Embargoed by Science for 2 p.m. EDT October 23, 2003
Study of Life’s Origins by UCSD Researcher
Wins Prestigious “Young Scientist” Prize
For his study of life’s origins, Lei Wang, Ph.D., a post-doctoral researcher in the Department of Pharmacology at the University of California, San Diego (UCSD) School of Medicine, has been named to receive the prestigious $25,000 Young Scientist Prize awarded by Amersham Biosciences and the journal, Science.
The prize will be awarded Monday, October 27, 2003 in ceremonies in New York City, and Science will publish the winning essay in its October 24 issue.
Now 31 years old, Wang was working at UC Berkeley (guided by Peter G. Schultz, now with The Scripps Research Institute), when he became fascinated with fundamental questions:
Why, for example, do all life forms use the same 20 amino acids to build proteins? Is life’s blueprint a genetic fossil, accidentally frozen before it could code for more than 20 amino acids? Or, is modern DNA an expanded version of its shorter, primordial blueprint?”
Wang, a native of Tonggu, China, ultimately developed a method for inserting an extra amino acid into a protein in live cells, in the same way that natural amino acids are incorporated. The result produces a living or “in vivo” means for studying the evolution of genetic code, and paves the way for probing life processes.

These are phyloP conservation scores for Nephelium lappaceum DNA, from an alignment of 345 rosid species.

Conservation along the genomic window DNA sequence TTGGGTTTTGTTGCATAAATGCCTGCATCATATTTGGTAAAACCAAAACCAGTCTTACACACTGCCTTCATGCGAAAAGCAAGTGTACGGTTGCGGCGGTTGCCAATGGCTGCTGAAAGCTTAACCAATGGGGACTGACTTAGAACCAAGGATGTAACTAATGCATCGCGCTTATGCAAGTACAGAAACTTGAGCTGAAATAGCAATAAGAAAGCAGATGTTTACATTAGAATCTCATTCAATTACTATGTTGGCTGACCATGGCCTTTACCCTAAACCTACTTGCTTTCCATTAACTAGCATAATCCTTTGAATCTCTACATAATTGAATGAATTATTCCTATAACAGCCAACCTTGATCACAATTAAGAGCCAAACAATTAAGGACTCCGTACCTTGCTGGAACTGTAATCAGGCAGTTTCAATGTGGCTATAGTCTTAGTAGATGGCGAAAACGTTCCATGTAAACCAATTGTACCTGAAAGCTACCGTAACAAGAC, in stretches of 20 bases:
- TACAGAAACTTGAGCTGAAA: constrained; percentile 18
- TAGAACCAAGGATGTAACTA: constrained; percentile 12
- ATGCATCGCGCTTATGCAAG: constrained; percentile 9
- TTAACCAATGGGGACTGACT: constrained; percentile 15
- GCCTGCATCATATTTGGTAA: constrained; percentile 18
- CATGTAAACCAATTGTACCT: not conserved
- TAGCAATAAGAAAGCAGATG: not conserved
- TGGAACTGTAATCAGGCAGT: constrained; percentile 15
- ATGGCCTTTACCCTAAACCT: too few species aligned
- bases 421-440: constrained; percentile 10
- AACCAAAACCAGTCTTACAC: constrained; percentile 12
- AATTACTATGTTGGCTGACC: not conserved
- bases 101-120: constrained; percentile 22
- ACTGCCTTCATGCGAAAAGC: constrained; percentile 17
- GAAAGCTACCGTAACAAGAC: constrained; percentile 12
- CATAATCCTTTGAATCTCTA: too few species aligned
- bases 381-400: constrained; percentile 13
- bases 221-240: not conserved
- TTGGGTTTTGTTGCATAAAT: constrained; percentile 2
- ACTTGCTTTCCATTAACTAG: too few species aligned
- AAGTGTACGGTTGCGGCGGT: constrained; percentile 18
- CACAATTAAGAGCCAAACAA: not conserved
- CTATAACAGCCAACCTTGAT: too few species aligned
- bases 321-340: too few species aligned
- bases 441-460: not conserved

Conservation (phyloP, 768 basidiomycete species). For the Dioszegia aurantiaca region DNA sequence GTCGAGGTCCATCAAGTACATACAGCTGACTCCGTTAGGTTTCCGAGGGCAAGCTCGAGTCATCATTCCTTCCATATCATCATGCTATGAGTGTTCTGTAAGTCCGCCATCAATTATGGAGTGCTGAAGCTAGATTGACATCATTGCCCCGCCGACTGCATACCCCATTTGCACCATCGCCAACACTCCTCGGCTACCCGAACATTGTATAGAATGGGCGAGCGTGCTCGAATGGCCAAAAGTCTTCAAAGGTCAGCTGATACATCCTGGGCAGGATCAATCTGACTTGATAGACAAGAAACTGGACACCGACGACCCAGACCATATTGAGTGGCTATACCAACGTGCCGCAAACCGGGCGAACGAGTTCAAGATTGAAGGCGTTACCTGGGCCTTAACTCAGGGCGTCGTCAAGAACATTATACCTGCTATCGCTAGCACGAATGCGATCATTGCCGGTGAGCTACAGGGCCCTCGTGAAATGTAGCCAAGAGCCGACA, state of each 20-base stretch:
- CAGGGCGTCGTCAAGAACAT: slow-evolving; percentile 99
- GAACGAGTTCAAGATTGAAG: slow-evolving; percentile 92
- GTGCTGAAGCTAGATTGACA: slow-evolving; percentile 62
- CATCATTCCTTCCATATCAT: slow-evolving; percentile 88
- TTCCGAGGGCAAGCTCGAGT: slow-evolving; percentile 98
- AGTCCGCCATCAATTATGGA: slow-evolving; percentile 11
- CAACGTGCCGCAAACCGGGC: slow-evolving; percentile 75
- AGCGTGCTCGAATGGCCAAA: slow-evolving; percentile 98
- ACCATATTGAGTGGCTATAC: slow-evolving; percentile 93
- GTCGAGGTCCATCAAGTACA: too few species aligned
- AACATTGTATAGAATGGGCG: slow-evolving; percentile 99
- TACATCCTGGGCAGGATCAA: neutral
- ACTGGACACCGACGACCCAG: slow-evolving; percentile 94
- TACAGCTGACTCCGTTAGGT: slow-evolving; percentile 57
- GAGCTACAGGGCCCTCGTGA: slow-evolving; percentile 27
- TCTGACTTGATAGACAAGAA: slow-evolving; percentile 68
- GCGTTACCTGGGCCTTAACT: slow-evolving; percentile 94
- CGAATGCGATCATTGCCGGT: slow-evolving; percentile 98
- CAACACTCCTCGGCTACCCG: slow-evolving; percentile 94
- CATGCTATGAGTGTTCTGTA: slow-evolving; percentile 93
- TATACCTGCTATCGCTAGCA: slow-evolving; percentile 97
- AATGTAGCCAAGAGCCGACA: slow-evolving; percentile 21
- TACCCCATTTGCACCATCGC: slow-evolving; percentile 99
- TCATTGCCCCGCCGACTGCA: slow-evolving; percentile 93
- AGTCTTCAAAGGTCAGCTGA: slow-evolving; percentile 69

Wang’s former adviser, Peter Schulz, said Wang’s research sets the stage for highly specific genetic engineering, thus opening new research horizons. “His work will likely make possible the generation of proteins, and perhaps entire organisms, with novel properties not limited by the 20 common amino acids.”
“We were able to show, for the first time, how the genetic code could indeed be expanded by human power using nature’s technique,” said Wang. “In a way, our methods remove the constraints of nature, suggesting exciting opportunities for studying and engineering various biological functions.”
Using the bacterium E. coli as a host, Wang hijacked a new set of components including nucleic acids and enzymes. A “nonsense codon,” a trio of bases that codes for nothing, was hijacked to serve as the trigger, or signal. These new building blocks, when added into the cell machinery, selectively insert a new amino acid into proteins in response to the signal. The research resulted in an article in the April 20, 2001 issue of the journal Science, describing the method and the first bug with an expanded genetic code. In follow-up work by other researchers, the system and strategy were transplanted from the bacterium into mammalian cells and yeast.
Another award recently presented to Wang was an honorable mention in the Prize for Young Chemists competition of the International Union of Pure and Applied Chemistry, for his Ph.D. thesis work entitled “Expanding the Genetic Code of Escherichia coli.” *
Amersham Biosciences and Science established the Young Scientist Prize in 1995 to support fundamental discoveries in the field of molecular biology.
“Supporting scientists at the beginning of their careers is crucial for continued scientific progress,” noted Science’s executive editor, Monica M. Bradford.
* For information on the IUPAC prize to Wang: http://www.iupac.org/news/prize/2003/wang.html
See the October 24, 2003 issue of Science for a copy of his essay, or contact Ginger Pinholster, 202-326-6421, firstname.lastname@example.org
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